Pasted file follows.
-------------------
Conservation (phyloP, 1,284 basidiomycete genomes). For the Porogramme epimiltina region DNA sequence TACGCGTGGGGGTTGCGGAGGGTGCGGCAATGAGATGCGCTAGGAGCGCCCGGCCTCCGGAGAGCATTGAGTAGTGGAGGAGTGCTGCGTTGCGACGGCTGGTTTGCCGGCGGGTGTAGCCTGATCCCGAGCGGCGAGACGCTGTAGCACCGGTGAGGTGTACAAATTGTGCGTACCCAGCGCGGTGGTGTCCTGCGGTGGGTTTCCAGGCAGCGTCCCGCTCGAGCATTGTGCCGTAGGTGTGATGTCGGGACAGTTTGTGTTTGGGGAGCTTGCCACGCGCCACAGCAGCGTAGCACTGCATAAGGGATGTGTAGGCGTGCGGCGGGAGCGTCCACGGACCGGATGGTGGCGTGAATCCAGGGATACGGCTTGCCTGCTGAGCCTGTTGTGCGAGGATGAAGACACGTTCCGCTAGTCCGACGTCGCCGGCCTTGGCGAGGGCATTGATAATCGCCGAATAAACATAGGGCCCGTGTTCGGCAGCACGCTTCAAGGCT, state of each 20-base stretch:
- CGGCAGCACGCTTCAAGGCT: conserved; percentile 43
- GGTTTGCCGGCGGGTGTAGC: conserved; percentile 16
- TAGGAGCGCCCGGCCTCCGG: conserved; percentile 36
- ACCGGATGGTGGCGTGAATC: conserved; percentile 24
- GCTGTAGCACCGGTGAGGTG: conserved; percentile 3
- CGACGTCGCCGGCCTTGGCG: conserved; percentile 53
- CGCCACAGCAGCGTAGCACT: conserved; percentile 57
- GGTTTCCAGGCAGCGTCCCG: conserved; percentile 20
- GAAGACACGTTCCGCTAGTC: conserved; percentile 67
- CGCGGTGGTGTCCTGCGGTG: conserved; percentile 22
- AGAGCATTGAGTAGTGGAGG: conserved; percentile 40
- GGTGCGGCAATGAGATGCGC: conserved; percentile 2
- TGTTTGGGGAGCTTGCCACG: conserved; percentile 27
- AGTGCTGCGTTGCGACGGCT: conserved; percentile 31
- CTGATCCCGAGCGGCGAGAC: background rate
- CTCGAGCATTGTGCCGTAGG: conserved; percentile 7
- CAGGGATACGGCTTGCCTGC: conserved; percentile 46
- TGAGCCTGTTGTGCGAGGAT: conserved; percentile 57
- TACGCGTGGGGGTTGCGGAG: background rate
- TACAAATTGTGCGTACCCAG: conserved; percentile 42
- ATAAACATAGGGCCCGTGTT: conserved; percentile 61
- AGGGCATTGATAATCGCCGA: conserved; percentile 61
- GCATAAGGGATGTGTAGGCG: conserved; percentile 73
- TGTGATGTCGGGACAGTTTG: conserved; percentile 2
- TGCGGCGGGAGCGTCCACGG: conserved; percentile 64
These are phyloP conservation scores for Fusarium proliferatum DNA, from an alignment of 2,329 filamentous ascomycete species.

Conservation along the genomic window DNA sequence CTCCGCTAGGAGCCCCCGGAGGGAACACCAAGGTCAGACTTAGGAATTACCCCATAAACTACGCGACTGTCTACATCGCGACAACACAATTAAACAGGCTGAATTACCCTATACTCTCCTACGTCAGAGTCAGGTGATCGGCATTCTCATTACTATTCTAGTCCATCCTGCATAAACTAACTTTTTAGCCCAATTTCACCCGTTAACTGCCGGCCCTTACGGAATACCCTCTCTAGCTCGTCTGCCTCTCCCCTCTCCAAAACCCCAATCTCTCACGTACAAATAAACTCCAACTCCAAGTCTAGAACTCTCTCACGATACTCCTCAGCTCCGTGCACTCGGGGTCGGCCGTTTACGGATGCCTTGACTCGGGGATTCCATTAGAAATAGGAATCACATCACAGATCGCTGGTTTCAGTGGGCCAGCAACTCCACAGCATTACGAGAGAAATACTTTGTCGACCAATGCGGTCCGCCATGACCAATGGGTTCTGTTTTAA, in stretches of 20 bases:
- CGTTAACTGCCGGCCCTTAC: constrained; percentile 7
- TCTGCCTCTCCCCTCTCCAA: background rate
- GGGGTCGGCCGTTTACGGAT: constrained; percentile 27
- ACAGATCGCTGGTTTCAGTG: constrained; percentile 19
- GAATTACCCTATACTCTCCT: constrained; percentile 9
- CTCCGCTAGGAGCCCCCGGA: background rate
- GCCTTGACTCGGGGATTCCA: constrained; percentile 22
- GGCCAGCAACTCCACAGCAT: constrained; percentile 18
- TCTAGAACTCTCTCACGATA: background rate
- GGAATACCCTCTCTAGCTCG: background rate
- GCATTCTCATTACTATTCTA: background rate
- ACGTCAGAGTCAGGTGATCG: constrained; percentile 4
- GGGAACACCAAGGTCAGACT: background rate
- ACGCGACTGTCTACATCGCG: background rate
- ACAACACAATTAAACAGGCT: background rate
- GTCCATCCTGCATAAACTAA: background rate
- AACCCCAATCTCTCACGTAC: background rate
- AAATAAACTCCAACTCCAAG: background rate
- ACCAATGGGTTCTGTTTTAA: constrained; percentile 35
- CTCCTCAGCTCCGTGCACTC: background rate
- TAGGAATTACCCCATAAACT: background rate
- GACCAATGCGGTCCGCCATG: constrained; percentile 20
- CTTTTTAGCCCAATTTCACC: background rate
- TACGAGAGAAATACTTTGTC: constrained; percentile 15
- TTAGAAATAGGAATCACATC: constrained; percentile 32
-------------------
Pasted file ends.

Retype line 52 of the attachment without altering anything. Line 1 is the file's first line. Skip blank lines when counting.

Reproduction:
- TACGAGAGAAATACTTTGTC: constrained; percentile 15